The Emma Press

How I Wrote ‘Moths of the Red Room’ – Z. R. Ghani

A chilly gust hits you on your way in, threatening to extinguish the flame. Your mind is in turmoil, but all is well. The light, although feeble, is intact. There’s a bed in the corner, supported by gaudy mahogany pillars. Red drapes and curtains gather like wrinkles secreting dust wherever the light can find anything to shine on. The clamour of wings twisting out of a belfry resounds in your ears. No one comes here voluntarily, Reader, so why do you? Perhaps we all need reminding that we are flawed from time to time, that the existence of darkness, our own darkness cannot be denied. You may stay for as long as you like. Beware of the looking glass, however, for it distorts reality. Or you may uncover who you really are.


The Red Room is where we confront our fears and once marked by the experience, we carry it with us for the rest of our lives. In the novel Jane Eyre by Charlotte Brontë, the young Jane is thrown into the Red Room as a form of punishment by her austere Aunt Reed. The room is rumoured to be haunted by the ghost of her deceased uncle. As night approaches, Jane’s fear gradually mounts, and she senses the ghost of her uncle in the room. She is soon overcome by the terror and collapses into a fit.

My English teacher gave me Jane Eyre to read when I was in secondary school. I accepted it reluctantly because it was a big book with an unappealing beige cover. I certainly didn’t expect it to move me as it did, with its emotional intensity, its rich descriptions of nature, its unflinching honesty and awareness of the spiritual over the physical. For a female protagonist, Jane is multi-faceted and endowed with many contradictions: she is fiery but reserved, sociable but solitary, romantic but pragmatic. It was refreshing to encounter this otherworldly female character. I drew many parallels between Jane and myself. We were both outsiders in our family home and driven by the urge to escape. I received her assertion for independence strongly: ‘I am no bird; and no net ensnares me: I am a free human being…’

Shortly after finishing Brontë’s book, I started writing. I sought to replicate similar emotions that the novel had stirred in me, and even if I couldn’t do that, I would spend a considerable amount of time attempting to. Many years later, with the same intention, I began writing the poems that would form In the Name of Red. One of the first poems I wrote for the collection was ‘Moths of the Red Room’.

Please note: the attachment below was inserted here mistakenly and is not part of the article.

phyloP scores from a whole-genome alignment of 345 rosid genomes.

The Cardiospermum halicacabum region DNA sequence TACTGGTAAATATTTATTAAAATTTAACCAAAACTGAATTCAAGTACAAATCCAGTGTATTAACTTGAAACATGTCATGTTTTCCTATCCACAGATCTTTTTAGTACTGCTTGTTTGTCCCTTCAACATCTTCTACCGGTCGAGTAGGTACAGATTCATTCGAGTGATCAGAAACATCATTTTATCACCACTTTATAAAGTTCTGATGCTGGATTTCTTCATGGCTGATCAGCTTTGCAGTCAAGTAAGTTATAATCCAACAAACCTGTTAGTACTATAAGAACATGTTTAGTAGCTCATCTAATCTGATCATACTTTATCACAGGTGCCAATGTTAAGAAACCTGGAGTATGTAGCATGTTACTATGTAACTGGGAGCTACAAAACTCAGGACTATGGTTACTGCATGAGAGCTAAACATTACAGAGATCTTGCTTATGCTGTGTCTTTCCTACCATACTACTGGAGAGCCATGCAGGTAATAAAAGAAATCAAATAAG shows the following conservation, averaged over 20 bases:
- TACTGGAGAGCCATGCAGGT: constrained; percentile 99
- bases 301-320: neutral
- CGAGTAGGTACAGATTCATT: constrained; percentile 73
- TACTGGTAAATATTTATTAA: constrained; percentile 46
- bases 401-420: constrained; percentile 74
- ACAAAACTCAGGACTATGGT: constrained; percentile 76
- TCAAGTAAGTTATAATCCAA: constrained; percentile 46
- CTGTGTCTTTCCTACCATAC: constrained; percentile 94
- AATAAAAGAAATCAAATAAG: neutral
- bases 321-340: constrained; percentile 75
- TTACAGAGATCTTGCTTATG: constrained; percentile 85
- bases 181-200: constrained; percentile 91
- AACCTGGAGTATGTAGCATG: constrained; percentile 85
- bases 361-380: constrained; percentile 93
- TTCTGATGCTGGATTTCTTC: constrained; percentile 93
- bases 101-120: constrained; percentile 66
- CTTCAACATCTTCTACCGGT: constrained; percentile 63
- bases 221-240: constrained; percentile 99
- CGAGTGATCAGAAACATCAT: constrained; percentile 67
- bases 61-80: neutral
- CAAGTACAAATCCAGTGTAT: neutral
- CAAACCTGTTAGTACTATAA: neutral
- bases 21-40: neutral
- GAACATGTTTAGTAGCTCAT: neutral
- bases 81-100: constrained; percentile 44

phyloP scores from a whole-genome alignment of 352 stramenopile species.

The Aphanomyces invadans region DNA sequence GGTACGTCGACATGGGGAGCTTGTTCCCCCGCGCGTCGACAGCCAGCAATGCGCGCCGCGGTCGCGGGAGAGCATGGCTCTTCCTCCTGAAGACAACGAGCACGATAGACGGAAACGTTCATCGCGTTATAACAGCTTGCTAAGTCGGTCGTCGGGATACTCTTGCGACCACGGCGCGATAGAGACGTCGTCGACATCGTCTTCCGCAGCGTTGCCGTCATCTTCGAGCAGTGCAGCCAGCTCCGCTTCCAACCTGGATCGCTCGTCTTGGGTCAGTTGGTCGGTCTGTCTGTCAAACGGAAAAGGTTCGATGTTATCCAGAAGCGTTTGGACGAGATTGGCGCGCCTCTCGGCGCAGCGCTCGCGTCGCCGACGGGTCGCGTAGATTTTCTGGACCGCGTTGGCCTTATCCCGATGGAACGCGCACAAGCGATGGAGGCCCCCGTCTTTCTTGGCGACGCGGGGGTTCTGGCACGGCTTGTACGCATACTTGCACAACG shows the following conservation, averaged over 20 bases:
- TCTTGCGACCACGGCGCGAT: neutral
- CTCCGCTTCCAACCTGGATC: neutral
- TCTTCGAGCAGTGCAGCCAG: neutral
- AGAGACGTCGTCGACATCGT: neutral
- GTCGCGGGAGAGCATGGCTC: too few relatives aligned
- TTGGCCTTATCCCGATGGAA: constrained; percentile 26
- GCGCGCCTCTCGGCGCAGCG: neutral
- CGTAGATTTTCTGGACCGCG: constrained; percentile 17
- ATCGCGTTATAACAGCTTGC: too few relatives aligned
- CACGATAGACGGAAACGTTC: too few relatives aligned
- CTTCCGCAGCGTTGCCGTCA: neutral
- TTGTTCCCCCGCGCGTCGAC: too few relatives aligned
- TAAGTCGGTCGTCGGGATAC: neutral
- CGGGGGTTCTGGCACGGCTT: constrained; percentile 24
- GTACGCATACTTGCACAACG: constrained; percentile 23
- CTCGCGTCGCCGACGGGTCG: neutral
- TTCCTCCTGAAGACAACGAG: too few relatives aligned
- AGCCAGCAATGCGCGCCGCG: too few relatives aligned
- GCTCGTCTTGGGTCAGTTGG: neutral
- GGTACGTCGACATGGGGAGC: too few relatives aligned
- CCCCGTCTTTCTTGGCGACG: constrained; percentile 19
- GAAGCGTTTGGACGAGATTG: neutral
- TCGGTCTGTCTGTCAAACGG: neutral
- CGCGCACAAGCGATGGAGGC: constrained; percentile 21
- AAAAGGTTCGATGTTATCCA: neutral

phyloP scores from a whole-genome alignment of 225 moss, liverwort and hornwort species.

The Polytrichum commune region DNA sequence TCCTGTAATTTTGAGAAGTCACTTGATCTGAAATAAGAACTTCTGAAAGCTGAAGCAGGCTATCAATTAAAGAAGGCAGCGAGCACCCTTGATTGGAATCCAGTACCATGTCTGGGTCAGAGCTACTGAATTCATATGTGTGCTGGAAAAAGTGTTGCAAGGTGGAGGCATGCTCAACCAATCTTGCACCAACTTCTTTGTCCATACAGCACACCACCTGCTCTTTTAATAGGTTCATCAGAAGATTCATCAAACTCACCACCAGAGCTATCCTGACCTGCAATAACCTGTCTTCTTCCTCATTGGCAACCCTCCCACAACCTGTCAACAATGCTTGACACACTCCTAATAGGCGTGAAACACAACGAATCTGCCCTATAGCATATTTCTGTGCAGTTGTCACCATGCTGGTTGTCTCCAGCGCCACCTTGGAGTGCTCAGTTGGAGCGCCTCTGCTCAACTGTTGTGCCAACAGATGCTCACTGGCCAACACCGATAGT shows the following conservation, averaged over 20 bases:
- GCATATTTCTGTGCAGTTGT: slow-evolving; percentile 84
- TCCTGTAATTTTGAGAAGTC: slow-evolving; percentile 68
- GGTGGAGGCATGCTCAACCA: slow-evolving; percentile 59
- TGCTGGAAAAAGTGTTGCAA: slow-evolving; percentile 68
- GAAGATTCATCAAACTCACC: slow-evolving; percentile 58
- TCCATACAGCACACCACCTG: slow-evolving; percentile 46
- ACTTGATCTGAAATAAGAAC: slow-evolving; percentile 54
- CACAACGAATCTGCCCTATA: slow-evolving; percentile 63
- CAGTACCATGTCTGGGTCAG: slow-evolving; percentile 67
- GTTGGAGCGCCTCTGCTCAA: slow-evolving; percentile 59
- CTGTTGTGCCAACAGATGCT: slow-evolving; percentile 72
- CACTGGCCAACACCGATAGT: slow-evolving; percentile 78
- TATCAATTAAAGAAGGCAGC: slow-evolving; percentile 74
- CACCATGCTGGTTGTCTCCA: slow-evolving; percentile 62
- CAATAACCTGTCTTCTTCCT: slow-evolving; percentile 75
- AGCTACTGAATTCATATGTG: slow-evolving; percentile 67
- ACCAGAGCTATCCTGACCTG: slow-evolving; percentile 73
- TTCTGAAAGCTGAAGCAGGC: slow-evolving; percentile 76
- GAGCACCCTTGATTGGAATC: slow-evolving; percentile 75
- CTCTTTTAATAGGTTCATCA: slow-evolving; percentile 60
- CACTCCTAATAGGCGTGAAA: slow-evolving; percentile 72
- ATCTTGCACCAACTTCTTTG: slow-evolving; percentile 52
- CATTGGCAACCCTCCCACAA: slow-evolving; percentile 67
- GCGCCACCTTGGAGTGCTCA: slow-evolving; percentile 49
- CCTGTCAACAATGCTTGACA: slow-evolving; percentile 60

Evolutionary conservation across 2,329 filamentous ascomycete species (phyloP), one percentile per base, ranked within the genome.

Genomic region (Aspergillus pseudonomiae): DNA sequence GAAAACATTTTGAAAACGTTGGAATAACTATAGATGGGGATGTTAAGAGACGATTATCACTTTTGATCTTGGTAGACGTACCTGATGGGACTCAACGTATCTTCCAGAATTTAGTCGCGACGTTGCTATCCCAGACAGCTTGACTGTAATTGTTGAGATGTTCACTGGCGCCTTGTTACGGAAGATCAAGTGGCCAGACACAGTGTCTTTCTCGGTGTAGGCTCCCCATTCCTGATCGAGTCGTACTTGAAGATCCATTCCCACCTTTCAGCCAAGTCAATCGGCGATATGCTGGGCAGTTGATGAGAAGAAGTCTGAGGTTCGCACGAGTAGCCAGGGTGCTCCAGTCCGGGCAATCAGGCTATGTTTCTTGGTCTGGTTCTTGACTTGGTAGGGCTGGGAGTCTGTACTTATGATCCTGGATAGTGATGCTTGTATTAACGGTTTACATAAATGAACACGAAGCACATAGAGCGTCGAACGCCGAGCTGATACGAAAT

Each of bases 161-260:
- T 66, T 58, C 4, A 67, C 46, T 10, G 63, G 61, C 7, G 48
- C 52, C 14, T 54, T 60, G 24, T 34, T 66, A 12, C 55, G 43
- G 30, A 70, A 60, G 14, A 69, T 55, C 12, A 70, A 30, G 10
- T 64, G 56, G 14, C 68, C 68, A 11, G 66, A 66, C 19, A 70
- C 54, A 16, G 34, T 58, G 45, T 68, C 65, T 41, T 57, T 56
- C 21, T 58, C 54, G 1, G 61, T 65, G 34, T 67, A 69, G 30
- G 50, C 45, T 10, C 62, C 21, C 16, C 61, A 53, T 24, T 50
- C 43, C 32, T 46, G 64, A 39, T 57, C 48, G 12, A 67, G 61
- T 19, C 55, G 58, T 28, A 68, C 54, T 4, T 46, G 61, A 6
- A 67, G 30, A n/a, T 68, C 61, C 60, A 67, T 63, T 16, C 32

Red is a unifying symbol in In the Name of Red and one of the reasons why I chose to write about it is because Jane’s fixation with the colour always intrigued me. She reacts to the sight of the red like a rook at the glint of a key. Mr Rochester’s drawing-room has a ‘crimson curtain hung before the arch’, and when Jane meets him at Thornfield for the first time, she remarks: ‘The fire shone full on his face’. Prior to Mr Rochester’s marriage proposal, the sun burns ‘with the light of (a) red jewel and furnace flame’, while the moon is ‘blood-red and half overcast’ the night before her failed wedding. Red is the symbol of Jane’s carnal, though repressed, desires – the objects and sensations that make her heart race. Jane follows red as if it is a calling, leading her into the next phase in her life, but she is also alerted by its auguring presence. Red is her signal fire. And of course, it is the colour of where her worst fears reside – the Red Room.

The room in question is a neglected space in a large manor house that is otherwise well-tended by servants. The fear of it being haunted by the ghost of a deceased relative causes it to be locked up and avoided. The symbol of this peculiar room highlights the prevalence of superstitious thinking within religious communities and, as such, I recalled my own experiences of being warned that going out after dark with my hair down would attract negative spirits, that whistling (for a girl) is bad luck and as mentioned in ‘Moths of the Red Room’, moths can blind you.

I envisaged what the Red Room would have been like in my own childhood home. It is not unlikely that a similar room could have existed. I could imagine my siblings and I holding it as a place both fascinating and forbidding. Residing in my version of the Red Room are moths – severe, unforgiving creatures with the power to dictate the family tree that is woven onto a (magical) tapestry. The moths decide whether a family member deserves their place on the prestigious tree and if they should be removed permanently. My fruit, which represents me on the tapestry, keeps falling out of the tree – it doesn’t belong. Therefore, its extraction by the moths is impending:

                                    My sisters joked that mine was troubled,

                                    and overdue for the moths’ intense unpicking.

                                    They locked me in the Red Room with my bad fruit.

Reading Jane Eyre in my teenage years was an enlightening experience. Paradoxically, it was by escaping into Jane Eyre that I actually discovered hidden aspects of my being. The spirit Jane rouses in Mr Rochester is the spirit I seek to rouse in you, the Reader, through my poetry. To echo Jane’s words, ‘I am not talking to you now in the medium of custom, conventionalities, nor even of mortal flesh; – it is my spirit that addresses your spirit.’

Purchase In the Name of Red by Z.R. Ghani in our webshop.

Z. R. Ghani is from London. She graduated with a B.A. in Creative Writing from Bath Spa University in 2012. Her poems, which explore themes of identity, femininity, religion, and nature, have been published in literary journals such as Magma, Black Bough Poetry and The Adriatic. In 2021 her first collection of poems was shortlisted in the Poetry Wales Pamphlet Competition.
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